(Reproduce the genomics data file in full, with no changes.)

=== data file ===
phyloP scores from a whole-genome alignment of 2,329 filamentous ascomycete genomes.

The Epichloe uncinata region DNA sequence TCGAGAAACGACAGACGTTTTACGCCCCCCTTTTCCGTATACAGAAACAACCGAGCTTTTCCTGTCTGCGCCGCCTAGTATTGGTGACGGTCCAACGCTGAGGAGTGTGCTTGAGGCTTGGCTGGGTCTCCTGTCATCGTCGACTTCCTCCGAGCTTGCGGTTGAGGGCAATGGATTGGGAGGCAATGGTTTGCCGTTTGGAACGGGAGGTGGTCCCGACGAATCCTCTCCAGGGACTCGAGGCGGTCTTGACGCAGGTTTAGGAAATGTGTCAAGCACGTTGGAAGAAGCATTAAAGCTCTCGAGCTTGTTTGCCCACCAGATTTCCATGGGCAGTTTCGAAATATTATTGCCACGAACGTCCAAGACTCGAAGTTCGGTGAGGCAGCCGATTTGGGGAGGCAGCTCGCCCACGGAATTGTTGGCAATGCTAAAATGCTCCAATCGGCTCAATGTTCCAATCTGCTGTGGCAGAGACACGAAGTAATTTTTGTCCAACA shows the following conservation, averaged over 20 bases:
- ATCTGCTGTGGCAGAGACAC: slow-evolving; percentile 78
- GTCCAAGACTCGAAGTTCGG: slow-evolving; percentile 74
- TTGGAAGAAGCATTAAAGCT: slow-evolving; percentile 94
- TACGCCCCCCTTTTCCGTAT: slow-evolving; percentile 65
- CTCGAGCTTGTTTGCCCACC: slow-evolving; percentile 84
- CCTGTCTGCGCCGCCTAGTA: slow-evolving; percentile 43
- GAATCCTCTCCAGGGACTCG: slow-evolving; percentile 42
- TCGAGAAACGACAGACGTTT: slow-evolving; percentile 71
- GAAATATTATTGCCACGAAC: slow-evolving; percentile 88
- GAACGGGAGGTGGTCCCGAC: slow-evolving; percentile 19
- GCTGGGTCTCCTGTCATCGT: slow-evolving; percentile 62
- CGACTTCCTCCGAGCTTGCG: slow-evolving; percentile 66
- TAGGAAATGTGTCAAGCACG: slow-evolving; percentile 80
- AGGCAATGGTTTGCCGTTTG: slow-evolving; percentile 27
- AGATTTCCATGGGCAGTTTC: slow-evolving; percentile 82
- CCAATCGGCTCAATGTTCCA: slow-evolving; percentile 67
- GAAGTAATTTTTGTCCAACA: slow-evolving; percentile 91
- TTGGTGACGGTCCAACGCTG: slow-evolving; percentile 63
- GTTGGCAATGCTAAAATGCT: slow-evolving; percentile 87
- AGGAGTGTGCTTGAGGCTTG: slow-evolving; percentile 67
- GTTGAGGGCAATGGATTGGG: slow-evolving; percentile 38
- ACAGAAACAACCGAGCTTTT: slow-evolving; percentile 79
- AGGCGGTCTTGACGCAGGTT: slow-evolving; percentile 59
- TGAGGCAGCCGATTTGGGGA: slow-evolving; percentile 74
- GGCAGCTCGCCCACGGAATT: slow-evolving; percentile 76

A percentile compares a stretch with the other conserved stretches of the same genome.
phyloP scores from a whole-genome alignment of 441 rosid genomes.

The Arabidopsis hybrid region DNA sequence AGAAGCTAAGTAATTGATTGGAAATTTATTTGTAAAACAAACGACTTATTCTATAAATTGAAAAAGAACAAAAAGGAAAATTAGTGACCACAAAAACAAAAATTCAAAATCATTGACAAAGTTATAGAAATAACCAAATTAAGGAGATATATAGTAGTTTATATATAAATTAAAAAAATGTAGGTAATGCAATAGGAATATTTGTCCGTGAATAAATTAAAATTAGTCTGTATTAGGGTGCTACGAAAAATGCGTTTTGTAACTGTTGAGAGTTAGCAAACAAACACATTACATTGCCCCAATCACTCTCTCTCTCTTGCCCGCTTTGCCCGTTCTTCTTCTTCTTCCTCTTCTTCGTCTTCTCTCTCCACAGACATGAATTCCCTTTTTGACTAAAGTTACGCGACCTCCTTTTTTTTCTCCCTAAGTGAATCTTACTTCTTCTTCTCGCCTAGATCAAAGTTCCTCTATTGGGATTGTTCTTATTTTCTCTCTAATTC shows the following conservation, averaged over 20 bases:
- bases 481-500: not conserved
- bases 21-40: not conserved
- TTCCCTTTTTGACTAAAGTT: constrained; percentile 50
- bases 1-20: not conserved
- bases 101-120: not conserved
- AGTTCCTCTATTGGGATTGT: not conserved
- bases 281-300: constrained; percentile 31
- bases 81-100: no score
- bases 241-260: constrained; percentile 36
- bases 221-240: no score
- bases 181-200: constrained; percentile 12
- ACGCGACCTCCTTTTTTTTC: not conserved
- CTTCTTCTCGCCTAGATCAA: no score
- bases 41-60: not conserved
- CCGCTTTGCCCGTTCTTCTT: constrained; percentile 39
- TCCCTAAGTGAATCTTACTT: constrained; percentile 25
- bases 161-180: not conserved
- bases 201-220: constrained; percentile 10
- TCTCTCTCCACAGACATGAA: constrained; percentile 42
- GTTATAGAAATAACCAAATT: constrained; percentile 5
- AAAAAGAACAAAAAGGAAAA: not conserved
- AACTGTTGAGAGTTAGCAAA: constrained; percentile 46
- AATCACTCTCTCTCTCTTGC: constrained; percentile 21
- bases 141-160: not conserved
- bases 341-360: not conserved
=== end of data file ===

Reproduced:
phyloP scores from a whole-genome alignment of 2,329 filamentous ascomycete genomes.

The Epichloe uncinata region DNA sequence TCGAGAAACGACAGACGTTTTACGCCCCCCTTTTCCGTATACAGAAACAACCGAGCTTTTCCTGTCTGCGCCGCCTAGTATTGGTGACGGTCCAACGCTGAGGAGTGTGCTTGAGGCTTGGCTGGGTCTCCTGTCATCGTCGACTTCCTCCGAGCTTGCGGTTGAGGGCAATGGATTGGGAGGCAATGGTTTGCCGTTTGGAACGGGAGGTGGTCCCGACGAATCCTCTCCAGGGACTCGAGGCGGTCTTGACGCAGGTTTAGGAAATGTGTCAAGCACGTTGGAAGAAGCATTAAAGCTCTCGAGCTTGTTTGCCCACCAGATTTCCATGGGCAGTTTCGAAATATTATTGCCACGAACGTCCAAGACTCGAAGTTCGGTGAGGCAGCCGATTTGGGGAGGCAGCTCGCCCACGGAATTGTTGGCAATGCTAAAATGCTCCAATCGGCTCAATGTTCCAATCTGCTGTGGCAGAGACACGAAGTAATTTTTGTCCAACA shows the following conservation, averaged over 20 bases:
- ATCTGCTGTGGCAGAGACAC: slow-evolving; percentile 78
- GTCCAAGACTCGAAGTTCGG: slow-evolving; percentile 74
- TTGGAAGAAGCATTAAAGCT: slow-evolving; percentile 94
- TACGCCCCCCTTTTCCGTAT: slow-evolving; percentile 65
- CTCGAGCTTGTTTGCCCACC: slow-evolving; percentile 84
- CCTGTCTGCGCCGCCTAGTA: slow-evolving; percentile 43
- GAATCCTCTCCAGGGACTCG: slow-evolving; percentile 42
- TCGAGAAACGACAGACGTTT: slow-evolving; percentile 71
- GAAATATTATTGCCACGAAC: slow-evolving; percentile 88
- GAACGGGAGGTGGTCCCGAC: slow-evolving; percentile 19
- GCTGGGTCTCCTGTCATCGT: slow-evolving; percentile 62
- CGACTTCCTCCGAGCTTGCG: slow-evolving; percentile 66
- TAGGAAATGTGTCAAGCACG: slow-evolving; percentile 80
- AGGCAATGGTTTGCCGTTTG: slow-evolving; percentile 27
- AGATTTCCATGGGCAGTTTC: slow-evolving; percentile 82
- CCAATCGGCTCAATGTTCCA: slow-evolving; percentile 67
- GAAGTAATTTTTGTCCAACA: slow-evolving; percentile 91
- TTGGTGACGGTCCAACGCTG: slow-evolving; percentile 63
- GTTGGCAATGCTAAAATGCT: slow-evolving; percentile 87
- AGGAGTGTGCTTGAGGCTTG: slow-evolving; percentile 67
- GTTGAGGGCAATGGATTGGG: slow-evolving; percentile 38
- ACAGAAACAACCGAGCTTTT: slow-evolving; percentile 79
- AGGCGGTCTTGACGCAGGTT: slow-evolving; percentile 59
- TGAGGCAGCCGATTTGGGGA: slow-evolving; percentile 74
- GGCAGCTCGCCCACGGAATT: slow-evolving; percentile 76

A percentile compares a stretch with the other conserved stretches of the same genome.
phyloP scores from a whole-genome alignment of 441 rosid genomes.

The Arabidopsis hybrid region DNA sequence AGAAGCTAAGTAATTGATTGGAAATTTATTTGTAAAACAAACGACTTATTCTATAAATTGAAAAAGAACAAAAAGGAAAATTAGTGACCACAAAAACAAAAATTCAAAATCATTGACAAAGTTATAGAAATAACCAAATTAAGGAGATATATAGTAGTTTATATATAAATTAAAAAAATGTAGGTAATGCAATAGGAATATTTGTCCGTGAATAAATTAAAATTAGTCTGTATTAGGGTGCTACGAAAAATGCGTTTTGTAACTGTTGAGAGTTAGCAAACAAACACATTACATTGCCCCAATCACTCTCTCTCTCTTGCCCGCTTTGCCCGTTCTTCTTCTTCTTCCTCTTCTTCGTCTTCTCTCTCCACAGACATGAATTCCCTTTTTGACTAAAGTTACGCGACCTCCTTTTTTTTCTCCCTAAGTGAATCTTACTTCTTCTTCTCGCCTAGATCAAAGTTCCTCTATTGGGATTGTTCTTATTTTCTCTCTAATTC shows the following conservation, averaged over 20 bases:
- bases 481-500: not conserved
- bases 21-40: not conserved
- TTCCCTTTTTGACTAAAGTT: constrained; percentile 50
- bases 1-20: not conserved
- bases 101-120: not conserved
- AGTTCCTCTATTGGGATTGT: not conserved
- bases 281-300: constrained; percentile 31
- bases 81-100: no score
- bases 241-260: constrained; percentile 36
- bases 221-240: no score
- bases 181-200: constrained; percentile 12
- ACGCGACCTCCTTTTTTTTC: not conserved
- CTTCTTCTCGCCTAGATCAA: no score
- bases 41-60: not conserved
- CCGCTTTGCCCGTTCTTCTT: constrained; percentile 39
- TCCCTAAGTGAATCTTACTT: constrained; percentile 25
- bases 161-180: not conserved
- bases 201-220: constrained; percentile 10
- TCTCTCTCCACAGACATGAA: constrained; percentile 42
- GTTATAGAAATAACCAAATT: constrained; percentile 5
- AAAAAGAACAAAAAGGAAAA: not conserved
- AACTGTTGAGAGTTAGCAAA: constrained; percentile 46
- AATCACTCTCTCTCTCTTGC: constrained; percentile 21
- bases 141-160: not conserved
- bases 341-360: not conserved